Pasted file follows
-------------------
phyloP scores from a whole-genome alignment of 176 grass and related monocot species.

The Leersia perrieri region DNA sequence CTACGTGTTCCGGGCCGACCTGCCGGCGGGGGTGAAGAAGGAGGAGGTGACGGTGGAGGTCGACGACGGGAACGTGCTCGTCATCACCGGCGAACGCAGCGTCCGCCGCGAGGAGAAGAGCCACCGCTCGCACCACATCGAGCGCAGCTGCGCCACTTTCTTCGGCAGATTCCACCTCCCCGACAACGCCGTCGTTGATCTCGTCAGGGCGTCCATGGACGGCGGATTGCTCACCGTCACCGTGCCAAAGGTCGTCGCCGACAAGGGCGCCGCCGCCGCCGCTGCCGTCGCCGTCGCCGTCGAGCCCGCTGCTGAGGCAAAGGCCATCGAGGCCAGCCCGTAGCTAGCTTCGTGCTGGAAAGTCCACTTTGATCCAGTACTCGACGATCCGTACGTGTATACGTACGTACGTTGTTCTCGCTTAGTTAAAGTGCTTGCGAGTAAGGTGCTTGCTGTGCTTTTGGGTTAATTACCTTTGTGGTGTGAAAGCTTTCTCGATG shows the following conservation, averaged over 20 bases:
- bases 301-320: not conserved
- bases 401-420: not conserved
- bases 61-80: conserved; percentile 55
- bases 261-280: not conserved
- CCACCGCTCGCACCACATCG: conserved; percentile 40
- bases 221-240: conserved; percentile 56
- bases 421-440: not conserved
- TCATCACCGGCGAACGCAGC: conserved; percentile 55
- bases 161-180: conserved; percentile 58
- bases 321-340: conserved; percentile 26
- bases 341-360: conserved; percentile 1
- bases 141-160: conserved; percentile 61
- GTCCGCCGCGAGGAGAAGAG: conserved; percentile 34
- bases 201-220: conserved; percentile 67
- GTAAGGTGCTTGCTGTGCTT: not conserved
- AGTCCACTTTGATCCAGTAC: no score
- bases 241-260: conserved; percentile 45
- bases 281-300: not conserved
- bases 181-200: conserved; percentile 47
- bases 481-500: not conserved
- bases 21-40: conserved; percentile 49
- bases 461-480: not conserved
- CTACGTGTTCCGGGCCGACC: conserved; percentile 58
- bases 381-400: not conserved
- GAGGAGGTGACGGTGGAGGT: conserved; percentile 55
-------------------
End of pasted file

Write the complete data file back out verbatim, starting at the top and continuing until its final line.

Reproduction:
phyloP scores from a whole-genome alignment of 176 grass and related monocot species.

The Leersia perrieri region DNA sequence CTACGTGTTCCGGGCCGACCTGCCGGCGGGGGTGAAGAAGGAGGAGGTGACGGTGGAGGTCGACGACGGGAACGTGCTCGTCATCACCGGCGAACGCAGCGTCCGCCGCGAGGAGAAGAGCCACCGCTCGCACCACATCGAGCGCAGCTGCGCCACTTTCTTCGGCAGATTCCACCTCCCCGACAACGCCGTCGTTGATCTCGTCAGGGCGTCCATGGACGGCGGATTGCTCACCGTCACCGTGCCAAAGGTCGTCGCCGACAAGGGCGCCGCCGCCGCCGCTGCCGTCGCCGTCGCCGTCGAGCCCGCTGCTGAGGCAAAGGCCATCGAGGCCAGCCCGTAGCTAGCTTCGTGCTGGAAAGTCCACTTTGATCCAGTACTCGACGATCCGTACGTGTATACGTACGTACGTTGTTCTCGCTTAGTTAAAGTGCTTGCGAGTAAGGTGCTTGCTGTGCTTTTGGGTTAATTACCTTTGTGGTGTGAAAGCTTTCTCGATG shows the following conservation, averaged over 20 bases:
- bases 301-320: not conserved
- bases 401-420: not conserved
- bases 61-80: conserved; percentile 55
- bases 261-280: not conserved
- CCACCGCTCGCACCACATCG: conserved; percentile 40
- bases 221-240: conserved; percentile 56
- bases 421-440: not conserved
- TCATCACCGGCGAACGCAGC: conserved; percentile 55
- bases 161-180: conserved; percentile 58
- bases 321-340: conserved; percentile 26
- bases 341-360: conserved; percentile 1
- bases 141-160: conserved; percentile 61
- GTCCGCCGCGAGGAGAAGAG: conserved; percentile 34
- bases 201-220: conserved; percentile 67
- GTAAGGTGCTTGCTGTGCTT: not conserved
- AGTCCACTTTGATCCAGTAC: no score
- bases 241-260: conserved; percentile 45
- bases 281-300: not conserved
- bases 181-200: conserved; percentile 47
- bases 481-500: not conserved
- bases 21-40: conserved; percentile 49
- bases 461-480: not conserved
- CTACGTGTTCCGGGCCGACC: conserved; percentile 58
- bases 381-400: not conserved
- GAGGAGGTGACGGTGGAGGT: conserved; percentile 55